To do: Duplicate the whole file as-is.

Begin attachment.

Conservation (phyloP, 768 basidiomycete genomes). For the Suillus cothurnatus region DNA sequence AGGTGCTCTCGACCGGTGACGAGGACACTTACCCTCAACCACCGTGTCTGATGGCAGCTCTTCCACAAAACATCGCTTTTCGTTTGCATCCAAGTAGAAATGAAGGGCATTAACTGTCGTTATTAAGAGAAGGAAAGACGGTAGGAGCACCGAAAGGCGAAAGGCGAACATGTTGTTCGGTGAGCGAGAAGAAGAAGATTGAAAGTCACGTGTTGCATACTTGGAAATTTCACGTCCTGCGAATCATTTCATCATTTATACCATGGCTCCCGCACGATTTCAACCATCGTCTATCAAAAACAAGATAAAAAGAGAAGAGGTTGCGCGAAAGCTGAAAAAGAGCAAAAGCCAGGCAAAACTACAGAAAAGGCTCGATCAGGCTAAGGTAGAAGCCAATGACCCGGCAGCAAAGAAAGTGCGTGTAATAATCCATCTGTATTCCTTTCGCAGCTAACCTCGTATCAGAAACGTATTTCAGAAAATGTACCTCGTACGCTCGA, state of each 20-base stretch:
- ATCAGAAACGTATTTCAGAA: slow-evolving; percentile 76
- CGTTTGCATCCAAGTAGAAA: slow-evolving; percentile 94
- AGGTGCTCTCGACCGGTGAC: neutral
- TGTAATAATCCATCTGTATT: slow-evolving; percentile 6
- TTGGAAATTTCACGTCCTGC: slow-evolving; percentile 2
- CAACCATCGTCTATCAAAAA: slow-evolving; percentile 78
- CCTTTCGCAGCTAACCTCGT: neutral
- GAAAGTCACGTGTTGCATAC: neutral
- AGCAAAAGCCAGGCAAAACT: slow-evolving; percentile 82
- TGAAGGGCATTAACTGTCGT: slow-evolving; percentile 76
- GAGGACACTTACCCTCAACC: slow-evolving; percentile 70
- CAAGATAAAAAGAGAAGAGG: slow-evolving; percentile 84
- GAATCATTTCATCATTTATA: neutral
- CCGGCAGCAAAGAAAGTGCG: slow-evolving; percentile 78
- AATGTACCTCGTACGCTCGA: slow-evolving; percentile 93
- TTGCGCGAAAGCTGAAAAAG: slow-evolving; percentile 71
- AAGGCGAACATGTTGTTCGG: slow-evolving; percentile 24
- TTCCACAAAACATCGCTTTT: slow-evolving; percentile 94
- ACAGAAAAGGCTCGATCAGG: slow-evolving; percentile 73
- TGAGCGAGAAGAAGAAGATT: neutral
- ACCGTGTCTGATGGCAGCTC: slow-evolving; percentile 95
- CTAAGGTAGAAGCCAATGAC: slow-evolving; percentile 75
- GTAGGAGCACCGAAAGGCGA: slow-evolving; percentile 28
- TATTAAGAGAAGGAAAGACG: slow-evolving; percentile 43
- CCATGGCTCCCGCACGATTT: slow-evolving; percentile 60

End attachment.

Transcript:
Conservation (phyloP, 768 basidiomycete genomes). For the Suillus cothurnatus region DNA sequence AGGTGCTCTCGACCGGTGACGAGGACACTTACCCTCAACCACCGTGTCTGATGGCAGCTCTTCCACAAAACATCGCTTTTCGTTTGCATCCAAGTAGAAATGAAGGGCATTAACTGTCGTTATTAAGAGAAGGAAAGACGGTAGGAGCACCGAAAGGCGAAAGGCGAACATGTTGTTCGGTGAGCGAGAAGAAGAAGATTGAAAGTCACGTGTTGCATACTTGGAAATTTCACGTCCTGCGAATCATTTCATCATTTATACCATGGCTCCCGCACGATTTCAACCATCGTCTATCAAAAACAAGATAAAAAGAGAAGAGGTTGCGCGAAAGCTGAAAAAGAGCAAAAGCCAGGCAAAACTACAGAAAAGGCTCGATCAGGCTAAGGTAGAAGCCAATGACCCGGCAGCAAAGAAAGTGCGTGTAATAATCCATCTGTATTCCTTTCGCAGCTAACCTCGTATCAGAAACGTATTTCAGAAAATGTACCTCGTACGCTCGA, state of each 20-base stretch:
- ATCAGAAACGTATTTCAGAA: slow-evolving; percentile 76
- CGTTTGCATCCAAGTAGAAA: slow-evolving; percentile 94
- AGGTGCTCTCGACCGGTGAC: neutral
- TGTAATAATCCATCTGTATT: slow-evolving; percentile 6
- TTGGAAATTTCACGTCCTGC: slow-evolving; percentile 2
- CAACCATCGTCTATCAAAAA: slow-evolving; percentile 78
- CCTTTCGCAGCTAACCTCGT: neutral
- GAAAGTCACGTGTTGCATAC: neutral
- AGCAAAAGCCAGGCAAAACT: slow-evolving; percentile 82
- TGAAGGGCATTAACTGTCGT: slow-evolving; percentile 76
- GAGGACACTTACCCTCAACC: slow-evolving; percentile 70
- CAAGATAAAAAGAGAAGAGG: slow-evolving; percentile 84
- GAATCATTTCATCATTTATA: neutral
- CCGGCAGCAAAGAAAGTGCG: slow-evolving; percentile 78
- AATGTACCTCGTACGCTCGA: slow-evolving; percentile 93
- TTGCGCGAAAGCTGAAAAAG: slow-evolving; percentile 71
- AAGGCGAACATGTTGTTCGG: slow-evolving; percentile 24
- TTCCACAAAACATCGCTTTT: slow-evolving; percentile 94
- ACAGAAAAGGCTCGATCAGG: slow-evolving; percentile 73
- TGAGCGAGAAGAAGAAGATT: neutral
- ACCGTGTCTGATGGCAGCTC: slow-evolving; percentile 95
- CTAAGGTAGAAGCCAATGAC: slow-evolving; percentile 75
- GTAGGAGCACCGAAAGGCGA: slow-evolving; percentile 28
- TATTAAGAGAAGGAAAGACG: slow-evolving; percentile 43
- CCATGGCTCCCGCACGATTT: slow-evolving; percentile 60